Genskow said the students have benefited from hearing directly from individuals and organizations who care about improving the quality of the creek, public access to it, and recreational opportunities on the waterway.

“As an instructor, it’s helpful to have real, unresolved challenges that emphasize the lessons discussed in class and published literature,” Genskow said. “Projects like this one help keep our educational experiences grounded and raise all sorts of applied research questions for the university to explore in partnership with community members.”

Photo of Terry Bradshaw (right), president of the Menasha River Alliance, talking with UW students. Photo: Bryce Richter

Terry Bradshaw (right), president of the Menasha River Alliance, talks with UW students. Photo: Bryce Richter

Boswell showed participants how to use an interactive website to report situations, like downed trees or other blockages, along the creek. These projects align with the Department of Planning and Landscape Architecture’s Geodesign Collaborative that aims to provide digital tools to engage stakeholders and assist communities with planning and design challenges.

Boswell said the event fostered interaction between the students and community partners with varying interests, from landowners that want to recover flooded farmland and people interested in developing innovative watershed governance structures. He’s already seeing the students’ appreciation for these different perspectives reflected in group discussions.

“Students choose programs like the MS in Water Resources Management at UW–Madison because they want to make a difference,” Boswell said. “Community-based projects provide amazing opportunities for students to apply their skill sets and interests toward solving complex problems while developing empathy for diverse stakeholder perspectives.”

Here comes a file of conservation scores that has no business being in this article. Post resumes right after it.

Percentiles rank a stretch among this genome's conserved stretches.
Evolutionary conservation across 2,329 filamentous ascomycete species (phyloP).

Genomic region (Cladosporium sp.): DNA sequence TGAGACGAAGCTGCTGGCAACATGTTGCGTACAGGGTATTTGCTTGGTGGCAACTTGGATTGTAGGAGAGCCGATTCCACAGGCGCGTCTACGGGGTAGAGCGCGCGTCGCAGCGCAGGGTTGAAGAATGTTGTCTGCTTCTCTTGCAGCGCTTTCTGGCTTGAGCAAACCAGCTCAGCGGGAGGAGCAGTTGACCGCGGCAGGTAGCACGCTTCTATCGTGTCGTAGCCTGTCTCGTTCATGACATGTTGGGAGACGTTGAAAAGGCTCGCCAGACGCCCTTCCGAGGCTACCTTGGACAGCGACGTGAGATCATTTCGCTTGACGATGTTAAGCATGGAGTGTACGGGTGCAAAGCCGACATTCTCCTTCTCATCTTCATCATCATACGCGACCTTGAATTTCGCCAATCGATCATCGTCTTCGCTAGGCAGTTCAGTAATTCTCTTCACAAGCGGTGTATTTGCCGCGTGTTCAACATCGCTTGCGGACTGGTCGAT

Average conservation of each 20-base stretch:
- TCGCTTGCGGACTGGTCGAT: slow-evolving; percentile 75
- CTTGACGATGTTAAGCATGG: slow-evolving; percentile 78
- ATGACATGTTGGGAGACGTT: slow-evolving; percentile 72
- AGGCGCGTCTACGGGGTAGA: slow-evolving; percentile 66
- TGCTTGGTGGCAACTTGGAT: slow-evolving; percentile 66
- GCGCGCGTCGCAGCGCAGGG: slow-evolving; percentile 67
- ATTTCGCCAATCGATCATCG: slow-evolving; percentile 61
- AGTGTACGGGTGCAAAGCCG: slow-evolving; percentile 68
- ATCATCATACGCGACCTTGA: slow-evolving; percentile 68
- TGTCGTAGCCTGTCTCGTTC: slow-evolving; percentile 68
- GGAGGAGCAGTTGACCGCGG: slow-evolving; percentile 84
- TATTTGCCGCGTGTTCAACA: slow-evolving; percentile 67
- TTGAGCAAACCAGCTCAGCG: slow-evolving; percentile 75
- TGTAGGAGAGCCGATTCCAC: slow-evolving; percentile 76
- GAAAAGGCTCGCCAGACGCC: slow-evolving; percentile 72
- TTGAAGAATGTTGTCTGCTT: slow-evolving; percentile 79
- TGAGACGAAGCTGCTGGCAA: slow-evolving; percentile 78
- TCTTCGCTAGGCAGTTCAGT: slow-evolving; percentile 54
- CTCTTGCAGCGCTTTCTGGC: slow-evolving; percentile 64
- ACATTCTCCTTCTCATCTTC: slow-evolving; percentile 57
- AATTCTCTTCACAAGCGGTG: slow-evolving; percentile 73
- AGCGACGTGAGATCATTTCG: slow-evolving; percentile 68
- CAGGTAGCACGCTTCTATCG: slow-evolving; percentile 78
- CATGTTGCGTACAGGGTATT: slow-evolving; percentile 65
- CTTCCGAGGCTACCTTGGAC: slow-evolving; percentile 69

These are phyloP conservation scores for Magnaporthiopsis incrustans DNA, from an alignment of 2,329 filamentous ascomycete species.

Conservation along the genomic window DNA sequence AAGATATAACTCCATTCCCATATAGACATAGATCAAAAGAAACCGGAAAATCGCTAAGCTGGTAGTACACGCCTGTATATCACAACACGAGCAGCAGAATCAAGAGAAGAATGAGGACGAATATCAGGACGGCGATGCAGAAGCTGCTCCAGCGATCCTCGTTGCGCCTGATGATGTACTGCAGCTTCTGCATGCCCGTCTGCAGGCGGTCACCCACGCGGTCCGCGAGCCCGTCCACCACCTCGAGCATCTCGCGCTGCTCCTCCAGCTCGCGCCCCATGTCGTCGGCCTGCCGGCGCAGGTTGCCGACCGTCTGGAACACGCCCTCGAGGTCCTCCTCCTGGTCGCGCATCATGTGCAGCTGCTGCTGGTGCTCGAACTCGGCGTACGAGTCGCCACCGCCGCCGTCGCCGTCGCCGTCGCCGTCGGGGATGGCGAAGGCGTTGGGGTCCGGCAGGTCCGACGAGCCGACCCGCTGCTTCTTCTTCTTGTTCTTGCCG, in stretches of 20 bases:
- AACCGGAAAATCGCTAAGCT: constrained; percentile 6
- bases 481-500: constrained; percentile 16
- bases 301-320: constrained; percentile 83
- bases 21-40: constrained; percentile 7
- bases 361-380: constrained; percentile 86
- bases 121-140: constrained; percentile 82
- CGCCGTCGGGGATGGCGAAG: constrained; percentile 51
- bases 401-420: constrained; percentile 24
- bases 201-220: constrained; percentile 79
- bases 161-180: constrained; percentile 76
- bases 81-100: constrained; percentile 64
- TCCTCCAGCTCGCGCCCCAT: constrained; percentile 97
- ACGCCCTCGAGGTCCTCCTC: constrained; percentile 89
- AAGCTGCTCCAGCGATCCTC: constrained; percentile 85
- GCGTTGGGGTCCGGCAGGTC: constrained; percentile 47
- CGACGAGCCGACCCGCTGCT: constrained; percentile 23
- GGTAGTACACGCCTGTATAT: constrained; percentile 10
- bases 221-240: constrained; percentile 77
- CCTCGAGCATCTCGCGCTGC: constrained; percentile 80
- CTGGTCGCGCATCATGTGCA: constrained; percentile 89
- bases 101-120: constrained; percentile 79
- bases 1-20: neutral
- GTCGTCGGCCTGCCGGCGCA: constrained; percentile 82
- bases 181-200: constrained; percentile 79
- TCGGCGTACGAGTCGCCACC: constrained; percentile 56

Agner said making those connections was the most important part of the event.

“That can really help us in the early stages figure out where we want to take this project and what could actually be of use to them rather than just us writing a report that’s going to get dusty on the shelf,” Agner said.

This summer, the WRM students will be conducting field work, communicating with neighbors about the issues affecting Koshkonong Creek, and investigating the waterway’s hydrology to see how incorporating wetlands might address flooding issues. This research will inform a watershed management plan.

Heidi Putnam, who is pursuing dual master’s degrees in WRM and urban and regional planning, emphasized the importance of gathering information from those closest to the issue.

“You can have the best plan or idea in the world but if you haven’t talked to someone that actually has lived experience in that area, it’s really hard to make that connection, to understand does this validate or invalidate our ideas or opinions about what might work for a place,” Putnam said. “If you aren’t having a direct conversation from the beginning, you’re not going to have a successful project.”

Both Dickey and Putnam have experience with UCY collaborations. While an undergraduate student, Dickey worked on a project addressing water quality in Pepin County. Putnam recently partnered with Polk County during Fall 2022 as part of her urban and regional planning degree.

These experiences provide the opportunity for students to connect with community partners across Wisconsin and put the skills they learn in the classroom into practice. It also reinforces the importance of building relationships.

“Being in community is invaluable,” Dickey said. “You can’t read this online. Being in this space, you learn way more than you can on your own.”

Written by Abigail Becker

Link to original story: